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Nashville Predators

Predators’ Game 6 Fate Rests On How They Defend Their Net Front

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Photo of Ryan O'Reilly, left, by John Russell/Nashville Predators

As the Nashville Predators prepare to take on the Vancouver Canucks in Game 6 at Bridgestone Arena Friday night, the coaching staff and players recognize the task before them, and they’re not wavering in their approach.

In a series that has found two offensively-focused teams grinding out a physical, defensive battle, attention to small details in the defensive zone will dictate whether the Predators will return to Vancouver for a Game 7 or the Canucks will begin preparations for the Edmonton Oilers.

Predators head coach Andrew Brunette has no doubt his team has the necessary desperation, and he believes they have and will find ways to limit the opportunities the Canucks stars will have Friday.

“I’ve thought we’ve done a pretty good job for the most part; I still think we can be a little bit better,” he said. “I thought a couple games in our building we got a little loose in our D-zone coverage a little bit. But yeah…obviously I like our D-zone.

“I think we’ve been, obviously, the shot totals that we’ve given up have been pretty good. I think the desperation level of our group, the shot blocking, getting in lanes, sticks, responsibilities have been high. So I don’t feel that exposed there at all.”

Despite expecting his fourth child any day now, center Ryan O’Reilly is all business. He’s no stranger to pressure-filled moments, especially when returning to Nashville facing another elimination scenario.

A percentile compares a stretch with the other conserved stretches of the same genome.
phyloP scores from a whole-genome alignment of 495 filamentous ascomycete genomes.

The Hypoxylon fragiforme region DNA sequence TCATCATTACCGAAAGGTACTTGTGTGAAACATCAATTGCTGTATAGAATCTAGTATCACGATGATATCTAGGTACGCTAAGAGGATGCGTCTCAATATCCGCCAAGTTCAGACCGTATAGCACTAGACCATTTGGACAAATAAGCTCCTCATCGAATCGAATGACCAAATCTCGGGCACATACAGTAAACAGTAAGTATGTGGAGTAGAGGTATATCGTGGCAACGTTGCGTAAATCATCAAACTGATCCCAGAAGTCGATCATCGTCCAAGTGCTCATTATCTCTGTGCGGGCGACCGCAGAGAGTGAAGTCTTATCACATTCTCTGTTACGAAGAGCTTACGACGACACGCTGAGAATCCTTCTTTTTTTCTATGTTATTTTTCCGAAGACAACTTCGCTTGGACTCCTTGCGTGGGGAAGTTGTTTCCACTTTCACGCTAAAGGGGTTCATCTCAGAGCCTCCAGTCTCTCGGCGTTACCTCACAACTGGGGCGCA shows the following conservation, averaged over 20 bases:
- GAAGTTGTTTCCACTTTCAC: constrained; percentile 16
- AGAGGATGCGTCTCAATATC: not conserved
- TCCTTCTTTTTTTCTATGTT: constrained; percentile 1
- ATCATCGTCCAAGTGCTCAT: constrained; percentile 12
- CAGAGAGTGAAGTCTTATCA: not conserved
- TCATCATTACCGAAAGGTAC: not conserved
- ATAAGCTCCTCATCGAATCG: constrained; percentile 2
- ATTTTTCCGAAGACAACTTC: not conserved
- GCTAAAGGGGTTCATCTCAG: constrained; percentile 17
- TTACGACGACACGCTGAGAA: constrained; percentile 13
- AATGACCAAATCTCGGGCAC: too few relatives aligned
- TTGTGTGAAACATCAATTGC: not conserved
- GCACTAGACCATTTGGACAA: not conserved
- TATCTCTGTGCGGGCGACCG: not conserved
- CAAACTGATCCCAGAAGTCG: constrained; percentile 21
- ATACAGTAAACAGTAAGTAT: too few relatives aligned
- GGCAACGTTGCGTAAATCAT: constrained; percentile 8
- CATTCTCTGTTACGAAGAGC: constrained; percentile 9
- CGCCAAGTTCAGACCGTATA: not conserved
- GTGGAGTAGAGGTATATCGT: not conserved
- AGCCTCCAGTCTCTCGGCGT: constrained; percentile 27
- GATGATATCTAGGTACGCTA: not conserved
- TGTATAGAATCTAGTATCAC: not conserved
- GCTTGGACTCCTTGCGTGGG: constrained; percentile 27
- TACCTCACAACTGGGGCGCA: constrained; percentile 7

“We played two solid games here, you know,” he said. “We just kind of had some lapses that ended up costing us.”

O’Reilly admitted to Nashville Hockey Now that the Predators’ defensive structure need to be a little tighter in Game 6.

“Yeah, I think we actually, you know, we’re trying to close plays quick,” he disclosed. “Obviously, they have a lot of skill, a lot of guys that can make plays. It’s definitely still a challenge for us. You know, I think the key to defending is closing quick, and you know, blocking shots when we have to which is important as well.”

The idea of closing on plays quickly will be of utmost importance in Game 6 as the Canucks’ play style should be of no surprise. Vancouver is focused on penetrating the Predators’ defense from the outside in an attempt to force Nashville to make a mistake above the circles and leave a player or players wide open in the slot and/or backdoor.

That play design continued to be an issue in Game 4, was something the Predators sought to remedy in Game 5, and they’ll seek to do so again Friday night. 

In Game 6, there are two specific plays to watch out for. The first involves preventing J.T. Miller from dictating play at the top of the left circle and tempting the Predators’ defenders from veering away from their defensive structure.

The second thing is the Predators must limit the Canucks’ speed along the edges when they inevitably gain extended offensive-zone pressure, which they’ve done successfully in every game this series.